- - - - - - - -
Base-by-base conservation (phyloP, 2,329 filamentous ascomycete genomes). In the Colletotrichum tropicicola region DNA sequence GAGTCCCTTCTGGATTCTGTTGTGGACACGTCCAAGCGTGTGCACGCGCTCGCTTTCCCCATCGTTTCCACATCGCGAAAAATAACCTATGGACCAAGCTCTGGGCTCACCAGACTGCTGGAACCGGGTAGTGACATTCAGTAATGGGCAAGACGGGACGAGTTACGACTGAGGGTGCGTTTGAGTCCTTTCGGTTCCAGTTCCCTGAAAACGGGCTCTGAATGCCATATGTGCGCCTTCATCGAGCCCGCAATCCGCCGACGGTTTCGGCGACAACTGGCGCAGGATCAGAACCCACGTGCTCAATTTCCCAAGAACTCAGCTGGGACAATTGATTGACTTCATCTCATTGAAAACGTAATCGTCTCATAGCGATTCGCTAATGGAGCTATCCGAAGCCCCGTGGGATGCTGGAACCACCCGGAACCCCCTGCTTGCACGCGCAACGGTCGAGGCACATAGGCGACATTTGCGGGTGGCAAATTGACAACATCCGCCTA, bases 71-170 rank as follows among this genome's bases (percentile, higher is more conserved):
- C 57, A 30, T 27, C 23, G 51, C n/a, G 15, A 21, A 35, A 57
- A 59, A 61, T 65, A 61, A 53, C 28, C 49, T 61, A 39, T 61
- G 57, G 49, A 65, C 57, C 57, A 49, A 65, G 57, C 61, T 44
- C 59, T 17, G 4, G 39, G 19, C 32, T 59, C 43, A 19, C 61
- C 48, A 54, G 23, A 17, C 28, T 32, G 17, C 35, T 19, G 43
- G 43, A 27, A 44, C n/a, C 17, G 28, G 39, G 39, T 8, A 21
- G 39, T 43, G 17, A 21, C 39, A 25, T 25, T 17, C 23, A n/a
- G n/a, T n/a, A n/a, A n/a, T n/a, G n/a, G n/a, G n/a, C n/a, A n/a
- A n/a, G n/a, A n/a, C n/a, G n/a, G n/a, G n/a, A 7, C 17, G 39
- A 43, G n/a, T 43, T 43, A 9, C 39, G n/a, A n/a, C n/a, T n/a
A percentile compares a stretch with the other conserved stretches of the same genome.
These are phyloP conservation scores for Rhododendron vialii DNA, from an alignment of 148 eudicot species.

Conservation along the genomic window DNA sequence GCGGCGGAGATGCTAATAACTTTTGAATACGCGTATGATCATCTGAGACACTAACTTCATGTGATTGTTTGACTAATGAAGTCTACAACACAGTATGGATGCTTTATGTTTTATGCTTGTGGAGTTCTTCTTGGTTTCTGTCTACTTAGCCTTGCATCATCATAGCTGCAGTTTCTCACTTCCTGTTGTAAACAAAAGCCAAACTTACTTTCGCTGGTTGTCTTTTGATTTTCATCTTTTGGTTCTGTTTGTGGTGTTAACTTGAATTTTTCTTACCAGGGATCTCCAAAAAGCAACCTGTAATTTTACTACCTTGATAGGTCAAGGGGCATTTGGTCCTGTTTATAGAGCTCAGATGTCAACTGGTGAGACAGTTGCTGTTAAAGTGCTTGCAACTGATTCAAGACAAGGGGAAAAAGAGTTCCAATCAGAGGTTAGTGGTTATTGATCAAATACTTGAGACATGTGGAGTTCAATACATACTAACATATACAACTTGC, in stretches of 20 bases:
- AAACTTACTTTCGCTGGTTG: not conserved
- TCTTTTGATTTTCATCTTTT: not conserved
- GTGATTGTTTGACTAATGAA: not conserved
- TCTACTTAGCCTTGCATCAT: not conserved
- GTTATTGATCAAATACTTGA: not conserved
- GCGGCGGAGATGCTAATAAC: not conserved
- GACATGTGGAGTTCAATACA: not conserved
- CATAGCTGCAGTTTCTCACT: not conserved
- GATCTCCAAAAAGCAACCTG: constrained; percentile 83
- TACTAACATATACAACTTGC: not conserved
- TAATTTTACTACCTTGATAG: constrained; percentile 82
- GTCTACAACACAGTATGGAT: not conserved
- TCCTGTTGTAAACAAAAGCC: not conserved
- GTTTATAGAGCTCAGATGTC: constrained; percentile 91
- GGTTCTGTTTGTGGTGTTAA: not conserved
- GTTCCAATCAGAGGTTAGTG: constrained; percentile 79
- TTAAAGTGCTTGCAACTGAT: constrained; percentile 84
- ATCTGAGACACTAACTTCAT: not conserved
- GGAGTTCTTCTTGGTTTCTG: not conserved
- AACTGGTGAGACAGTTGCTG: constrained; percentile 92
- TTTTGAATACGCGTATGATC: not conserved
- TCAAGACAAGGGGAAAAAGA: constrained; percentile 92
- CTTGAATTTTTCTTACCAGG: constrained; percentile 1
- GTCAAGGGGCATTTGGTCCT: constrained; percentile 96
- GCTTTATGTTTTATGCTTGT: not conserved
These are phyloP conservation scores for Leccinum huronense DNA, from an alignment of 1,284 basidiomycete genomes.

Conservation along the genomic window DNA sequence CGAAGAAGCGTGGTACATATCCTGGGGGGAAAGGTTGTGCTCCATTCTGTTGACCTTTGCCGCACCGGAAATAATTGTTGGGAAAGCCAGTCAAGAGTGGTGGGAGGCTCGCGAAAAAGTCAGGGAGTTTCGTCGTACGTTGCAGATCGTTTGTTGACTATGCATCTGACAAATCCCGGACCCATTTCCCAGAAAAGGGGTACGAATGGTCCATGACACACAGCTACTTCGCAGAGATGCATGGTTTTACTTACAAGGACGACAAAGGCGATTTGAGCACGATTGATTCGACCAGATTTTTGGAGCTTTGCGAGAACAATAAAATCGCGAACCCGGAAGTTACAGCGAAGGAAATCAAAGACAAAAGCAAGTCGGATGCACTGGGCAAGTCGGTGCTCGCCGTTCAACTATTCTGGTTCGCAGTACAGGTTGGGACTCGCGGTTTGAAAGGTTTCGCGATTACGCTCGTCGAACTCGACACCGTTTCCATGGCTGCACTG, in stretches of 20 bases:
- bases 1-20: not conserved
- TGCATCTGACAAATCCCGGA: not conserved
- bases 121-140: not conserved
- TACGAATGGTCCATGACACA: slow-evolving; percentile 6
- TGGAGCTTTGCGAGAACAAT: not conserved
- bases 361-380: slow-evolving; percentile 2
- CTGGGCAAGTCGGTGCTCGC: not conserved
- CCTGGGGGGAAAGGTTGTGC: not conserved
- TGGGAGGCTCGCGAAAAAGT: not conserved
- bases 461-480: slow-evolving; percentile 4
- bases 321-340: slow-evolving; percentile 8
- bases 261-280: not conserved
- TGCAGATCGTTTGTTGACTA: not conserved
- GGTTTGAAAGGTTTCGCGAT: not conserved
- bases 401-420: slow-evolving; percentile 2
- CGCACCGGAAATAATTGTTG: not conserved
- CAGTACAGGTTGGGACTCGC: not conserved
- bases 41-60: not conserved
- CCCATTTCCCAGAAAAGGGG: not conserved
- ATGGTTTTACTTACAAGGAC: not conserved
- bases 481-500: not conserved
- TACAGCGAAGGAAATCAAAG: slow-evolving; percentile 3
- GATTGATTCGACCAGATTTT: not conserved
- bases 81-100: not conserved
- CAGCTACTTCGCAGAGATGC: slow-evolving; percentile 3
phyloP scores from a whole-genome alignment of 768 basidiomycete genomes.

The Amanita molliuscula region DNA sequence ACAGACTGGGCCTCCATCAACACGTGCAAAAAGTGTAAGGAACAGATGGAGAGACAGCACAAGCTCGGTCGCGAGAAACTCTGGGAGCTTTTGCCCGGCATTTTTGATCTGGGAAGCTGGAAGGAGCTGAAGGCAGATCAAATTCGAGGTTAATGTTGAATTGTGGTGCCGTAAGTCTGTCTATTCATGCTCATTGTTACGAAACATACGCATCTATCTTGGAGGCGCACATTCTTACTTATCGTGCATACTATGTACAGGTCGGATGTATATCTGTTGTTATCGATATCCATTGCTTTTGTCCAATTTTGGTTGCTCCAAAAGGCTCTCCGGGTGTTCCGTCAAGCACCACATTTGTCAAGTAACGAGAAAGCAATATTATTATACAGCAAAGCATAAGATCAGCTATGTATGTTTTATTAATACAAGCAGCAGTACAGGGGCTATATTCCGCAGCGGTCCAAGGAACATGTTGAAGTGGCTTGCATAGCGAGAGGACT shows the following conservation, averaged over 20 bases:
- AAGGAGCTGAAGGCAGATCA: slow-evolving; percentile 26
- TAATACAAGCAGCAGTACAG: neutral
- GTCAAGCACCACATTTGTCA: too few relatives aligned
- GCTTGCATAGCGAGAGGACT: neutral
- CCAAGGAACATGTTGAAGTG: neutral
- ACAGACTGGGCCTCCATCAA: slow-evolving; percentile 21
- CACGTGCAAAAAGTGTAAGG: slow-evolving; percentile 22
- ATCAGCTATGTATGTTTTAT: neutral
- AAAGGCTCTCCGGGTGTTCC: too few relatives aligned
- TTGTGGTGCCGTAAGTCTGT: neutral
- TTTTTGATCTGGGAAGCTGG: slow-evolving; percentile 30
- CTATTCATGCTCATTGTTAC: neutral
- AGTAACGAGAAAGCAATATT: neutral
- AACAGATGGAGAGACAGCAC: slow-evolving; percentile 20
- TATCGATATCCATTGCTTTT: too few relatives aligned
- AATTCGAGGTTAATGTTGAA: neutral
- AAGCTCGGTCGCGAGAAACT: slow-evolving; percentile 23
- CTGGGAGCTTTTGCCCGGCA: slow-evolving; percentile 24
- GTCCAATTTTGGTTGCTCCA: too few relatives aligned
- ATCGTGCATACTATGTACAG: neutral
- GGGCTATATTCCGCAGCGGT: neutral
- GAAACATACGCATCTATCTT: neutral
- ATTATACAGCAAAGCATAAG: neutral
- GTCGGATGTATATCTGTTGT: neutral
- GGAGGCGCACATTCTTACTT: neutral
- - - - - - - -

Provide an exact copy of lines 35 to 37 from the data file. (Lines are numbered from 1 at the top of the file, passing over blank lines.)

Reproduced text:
- TTTTGAATACGCGTATGATC: not conserved
- TCAAGACAAGGGGAAAAAGA: constrained; percentile 92
- CTTGAATTTTTCTTACCAGG: constrained; percentile 1